How to Deal With an Underperforming Employee

If you’re an employer or manager, one of the most challenging aspects of your job is dealing with underperforming employees. It’s a problem that can be frustrating for everyone involved. If left unchecked, employee underperformance can hurt the overall productivity of your team.

Let’s explore ways to handle underperformance, starting with creating clear job expectations during the hiring process. We’ll also look at signs of underperformance, questions to ask underperforming employees, and ways to motivate them to improve their performance.

If all else fails, and the employee isn’t able or willing to improve, the last resort is to fire them. We’ll discuss how to do that in a classy way that minimizes harm and risks to your firm.

Expectations and Job-Employee Matching

One of the best ways on how to manage underperformance is by having a clear outline of what the job entails. For example, during the hiring process, the issue of underperformance can be resolved by creating job requirements that are as clear as possible, to avoid confusion.

Exact job specifications don’t only assist in the hiring process by thoroughly screening the candidates and evaluating their skills, but they also allow the interviewer to document the expectations of the company. This would avoid any confusion in the long run, and have the guarantee that the applicant, turned employee, would have a full knowledge of what the job entails.

Signs of an Underperforming Employee

Businessman at desk viewing large printouts

Here are some signs that an employee may be underperforming.

  1. Missed deadlines or incomplete assignments
  2. A decline in the quality of work
  3. Lack of enthusiasm or motivation towards work
  4. Consistently arriving late or leaving early
  5. Low productivity or output compared to peers
  6. Negative or uncooperative behavior towards colleagues
  7. Receiving frequent complaints from customers or clients
  8. Poor attendance or an excessive number of sick days
  9. Failing to meet key performance indicators or targets
  10. Inability to adapt to new processes or technologies.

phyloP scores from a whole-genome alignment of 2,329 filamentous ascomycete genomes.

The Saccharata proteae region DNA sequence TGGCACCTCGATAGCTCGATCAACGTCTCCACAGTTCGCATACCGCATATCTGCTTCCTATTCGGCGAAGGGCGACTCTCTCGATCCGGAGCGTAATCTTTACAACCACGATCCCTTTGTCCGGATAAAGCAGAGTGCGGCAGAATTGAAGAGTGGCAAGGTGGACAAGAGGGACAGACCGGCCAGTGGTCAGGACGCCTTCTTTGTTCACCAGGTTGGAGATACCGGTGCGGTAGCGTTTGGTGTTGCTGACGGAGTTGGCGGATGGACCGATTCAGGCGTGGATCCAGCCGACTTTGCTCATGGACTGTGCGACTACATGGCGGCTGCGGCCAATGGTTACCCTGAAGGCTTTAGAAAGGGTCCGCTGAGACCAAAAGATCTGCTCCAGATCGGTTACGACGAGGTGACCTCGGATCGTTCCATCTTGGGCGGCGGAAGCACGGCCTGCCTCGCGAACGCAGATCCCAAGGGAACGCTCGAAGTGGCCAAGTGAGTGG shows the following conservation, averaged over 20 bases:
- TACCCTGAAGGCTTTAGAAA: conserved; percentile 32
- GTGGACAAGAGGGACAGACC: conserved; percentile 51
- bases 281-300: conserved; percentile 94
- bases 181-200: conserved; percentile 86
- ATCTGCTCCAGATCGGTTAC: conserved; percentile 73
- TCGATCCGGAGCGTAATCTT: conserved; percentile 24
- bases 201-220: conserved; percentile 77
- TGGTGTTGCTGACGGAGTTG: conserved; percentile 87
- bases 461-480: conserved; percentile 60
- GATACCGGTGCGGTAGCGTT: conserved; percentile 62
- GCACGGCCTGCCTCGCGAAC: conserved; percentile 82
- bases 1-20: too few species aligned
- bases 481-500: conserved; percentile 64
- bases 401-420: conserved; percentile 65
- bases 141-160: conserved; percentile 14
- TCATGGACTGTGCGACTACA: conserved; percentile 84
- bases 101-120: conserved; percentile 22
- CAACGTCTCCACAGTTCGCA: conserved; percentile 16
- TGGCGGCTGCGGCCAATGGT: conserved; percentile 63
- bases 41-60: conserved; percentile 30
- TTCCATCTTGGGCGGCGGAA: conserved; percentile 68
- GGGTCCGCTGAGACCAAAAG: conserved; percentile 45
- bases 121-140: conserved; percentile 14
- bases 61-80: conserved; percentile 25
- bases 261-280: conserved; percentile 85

If you notice any of these signs, take action! Start by having a conversation with the employee to understand their challenges and identify any potential solutions. Provide constructive feedback, set clear expectations, and offer additional training or resources can also help. Ideally, you’ll support the person and help get them back on track.

Questions to Ask the Underperformer

If you’ve got an underperforming employee, try to handle the situation with care and respect. You’re going to have to have a conversation with them that could get uncomfortable. But showing respect will help each of you handle it well.

Here are some questions you could ask to help get to the root of the problem.

  1. Can you walk me through your current workload and responsibilities?
  2. Are there any challenges or obstacles you’re facing that are preventing you from meeting expectations?
  3. Have you received enough training and resources to complete your tasks effectively?
  4. What specific goals do you have for your role, and how do you think you can improve your performance to achieve them?
  5. Is there anything that we as a company can do to better support you in your role?
  6. Have you received feedback on your performance from your supervisor or colleagues, and if so, what areas were highlighted for improvement?
  7. How can we work together to create a plan for improvement and ensure that you have the necessary support and resources to succeed?

Remember to approach such conversations with an open mind. You should be willing to work collaboratively to find a solution. With the right approach and support, your underperforming employee may turn things around and potentially become a valued member of the team.

How to Motivate an Underperforming Employee

Smiling woman interviewing man in her office

The success of a business relies on employee performance of its employees. Ideally, underperformance can be stopped before it becomes a bigger issue. Here are some proven strategies that can help you motivate underperforming employees to do better and become productive team members.

1. Performance Reviews

More often than not, underperforming employees aren’t even aware that they fail to meet the expectations of the manager. For that reason, performance reviews should be carried out on a regular, periodic basis. This is very helpful in determining if the employee is underperforming, allowing management to fix the problem right away.

However, this should not be treated as something similar to a “report card.” Instead, it’s more of a two-way dialogue and continuous process that could help an employee improve his performance.